In the essay, "Monster Movies: A Sexual Theory," Walter Evans argued that horror films chiefly represent the terror of becoming a sexual being. They "are expressions of adolescent fears that accompany puberty," he writes. "The adolescent finds himself trapped in an unwilled change from a comparatively comprehensible and secure childhood to some mysterious new state which he does not understand, cannot control, and has some reason to fear. Mysterious feelings and urges begin to develop and he finds himself strangely fascinated with disturbing new physical characteristics -- emerging hair, budding breasts, and others -- which, given the forbidding texture of the X-rated American mentality, he associates with mystery, darkness, secrecy, and evil." It's plausible enough to argue that this sense of horror at our own sexual desire lingers long after puberty -- hence scary movies finding an audience among adults too.

In his legendary take on this dynamic duo of sex and fear, pleasure and pain, critic Robin Wood argued that it's all about sexual repression, my favorite scapegoat of all time. "One might say that the true subject of the horror genre is the struggle for recognition of all that our civilization represses or oppresses, its reemergences dramatized, as in our nightmares, as an object of horror, a matter of terror, and the 'happy ending' (when it exists) typically signifying the restoration of repression." Wood's take is heavy on the psychoanalysis: "In a society built on monogamy and family there will be an enormous surplus of sexual energy that will have to be repressed; and that what is repressed must always strive to return."

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More recently, though, Linda Badley argued that the Freudian take is outdated in the age of Cronenberg and Lynch. In "Film, Horror, and the Body Fantastic," she wrote, "These movies do not testify to repressed sexuality but instead reflect our saturation with sexual images and options, a state of cultural hyperconsciousness, confusion, and terror." We're scared of things like "teen pregnancies, feminism, the 'crisis' of masculinity, sex scandals (evangelists, politicians, superstars), pornography, child pornography, sexism, sexist language, sexual harassment, rape, incest" -- she goes on. Badley believes that contemporary horror movies are defined by sexual panic, not repression.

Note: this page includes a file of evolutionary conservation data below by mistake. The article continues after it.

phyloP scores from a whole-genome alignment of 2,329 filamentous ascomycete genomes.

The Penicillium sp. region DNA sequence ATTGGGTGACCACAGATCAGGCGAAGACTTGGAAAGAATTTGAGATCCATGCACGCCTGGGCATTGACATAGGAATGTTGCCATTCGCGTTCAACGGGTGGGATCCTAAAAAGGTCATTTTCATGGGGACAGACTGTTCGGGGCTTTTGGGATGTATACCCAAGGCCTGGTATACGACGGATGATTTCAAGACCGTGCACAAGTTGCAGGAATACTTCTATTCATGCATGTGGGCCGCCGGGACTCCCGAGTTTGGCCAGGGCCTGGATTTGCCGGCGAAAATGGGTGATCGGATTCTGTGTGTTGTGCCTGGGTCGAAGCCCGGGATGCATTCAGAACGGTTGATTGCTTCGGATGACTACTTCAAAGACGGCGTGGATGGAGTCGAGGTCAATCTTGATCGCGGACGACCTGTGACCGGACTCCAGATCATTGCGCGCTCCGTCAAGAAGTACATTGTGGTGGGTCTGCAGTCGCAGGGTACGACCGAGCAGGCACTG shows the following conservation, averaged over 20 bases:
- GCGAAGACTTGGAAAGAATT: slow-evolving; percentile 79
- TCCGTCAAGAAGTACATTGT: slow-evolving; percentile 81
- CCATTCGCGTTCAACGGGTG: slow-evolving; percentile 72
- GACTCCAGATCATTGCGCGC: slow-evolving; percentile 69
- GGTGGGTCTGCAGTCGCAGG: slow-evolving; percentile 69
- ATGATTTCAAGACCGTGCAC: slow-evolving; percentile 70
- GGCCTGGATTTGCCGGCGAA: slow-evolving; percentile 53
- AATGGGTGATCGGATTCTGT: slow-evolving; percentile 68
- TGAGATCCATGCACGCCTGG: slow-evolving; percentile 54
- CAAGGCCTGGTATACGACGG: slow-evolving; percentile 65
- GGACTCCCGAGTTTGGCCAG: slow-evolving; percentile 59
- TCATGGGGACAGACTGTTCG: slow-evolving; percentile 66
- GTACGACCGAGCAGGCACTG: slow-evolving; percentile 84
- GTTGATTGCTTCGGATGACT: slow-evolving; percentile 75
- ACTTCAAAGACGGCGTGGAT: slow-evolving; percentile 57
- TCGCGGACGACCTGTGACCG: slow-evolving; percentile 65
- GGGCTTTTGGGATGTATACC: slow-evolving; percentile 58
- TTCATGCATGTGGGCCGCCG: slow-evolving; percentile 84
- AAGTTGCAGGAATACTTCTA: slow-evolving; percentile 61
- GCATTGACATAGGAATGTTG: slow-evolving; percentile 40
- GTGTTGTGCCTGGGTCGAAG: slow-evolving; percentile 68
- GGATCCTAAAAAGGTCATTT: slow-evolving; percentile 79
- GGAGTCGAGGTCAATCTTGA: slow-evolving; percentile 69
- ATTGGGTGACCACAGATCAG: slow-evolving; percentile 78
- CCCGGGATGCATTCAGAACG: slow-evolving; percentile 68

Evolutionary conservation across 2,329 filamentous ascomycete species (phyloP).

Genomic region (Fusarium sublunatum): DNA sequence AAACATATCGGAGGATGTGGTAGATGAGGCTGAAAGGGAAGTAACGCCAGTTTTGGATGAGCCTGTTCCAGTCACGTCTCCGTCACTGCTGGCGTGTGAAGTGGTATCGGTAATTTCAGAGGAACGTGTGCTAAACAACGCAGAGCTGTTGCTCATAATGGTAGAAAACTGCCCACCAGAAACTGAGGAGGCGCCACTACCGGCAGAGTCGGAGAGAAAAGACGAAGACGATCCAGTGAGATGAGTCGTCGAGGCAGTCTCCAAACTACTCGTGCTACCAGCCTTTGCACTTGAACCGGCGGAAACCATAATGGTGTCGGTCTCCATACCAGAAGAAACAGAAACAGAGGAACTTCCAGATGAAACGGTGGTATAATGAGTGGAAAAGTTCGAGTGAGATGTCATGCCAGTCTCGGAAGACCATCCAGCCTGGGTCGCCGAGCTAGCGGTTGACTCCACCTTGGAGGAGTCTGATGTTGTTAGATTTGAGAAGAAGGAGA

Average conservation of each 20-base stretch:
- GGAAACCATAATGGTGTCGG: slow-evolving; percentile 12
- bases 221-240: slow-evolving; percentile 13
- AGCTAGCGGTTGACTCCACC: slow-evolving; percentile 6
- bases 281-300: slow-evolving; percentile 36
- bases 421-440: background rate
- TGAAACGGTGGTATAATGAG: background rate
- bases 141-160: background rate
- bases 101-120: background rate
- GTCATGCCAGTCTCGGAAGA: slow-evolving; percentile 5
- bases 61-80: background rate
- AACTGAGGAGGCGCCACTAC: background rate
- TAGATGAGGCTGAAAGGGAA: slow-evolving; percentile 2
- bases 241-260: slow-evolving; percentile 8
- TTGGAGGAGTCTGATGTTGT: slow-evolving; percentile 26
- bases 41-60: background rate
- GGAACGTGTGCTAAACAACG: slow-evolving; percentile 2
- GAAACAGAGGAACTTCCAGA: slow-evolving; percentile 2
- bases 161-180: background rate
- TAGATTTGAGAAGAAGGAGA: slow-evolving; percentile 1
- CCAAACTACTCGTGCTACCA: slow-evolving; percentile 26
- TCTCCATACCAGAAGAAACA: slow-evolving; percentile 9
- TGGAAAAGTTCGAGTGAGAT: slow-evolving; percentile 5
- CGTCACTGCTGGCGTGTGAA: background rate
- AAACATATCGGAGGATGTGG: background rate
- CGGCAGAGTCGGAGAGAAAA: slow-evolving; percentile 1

Relatedly, Stephen King once wrote of his famous teen-revenge thriller, “'Carrie' is largely about how women find their own channels of power, and what men fear about women and women’s sexuality ... which is only to say that, writing the book in 1973 and only out of college three years, I was fully aware of what Women’s Liberation implied for me and others of my sex. The book is, in its more adult implications, an uneasy masculine shrinking from a future of female equality.”

Horror as backlash! That brings me to perhaps the most obvious cultural explanation for the sex-terror link: Scary stories function as morality tales. They're warnings for women. “The sadomasochistic teen horror film kills off the sexually active ‘bad girls,’ allowing only the nonsexual ‘good girls’ to survive," wrote Williams. "The horror film may be a rare example of a genre that permits the expression of women’s sexual potency and desire ... but it does so ... only to punish her for this very act, only to demonstrate how monstrous female desire can be.”

Of course, in porn, monstrous female desire is thoroughly eroticized. Because again, what scares us turns us on. There is perhaps no better embodiment of that than the succubus she-demon.

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Tracy Clark-Flory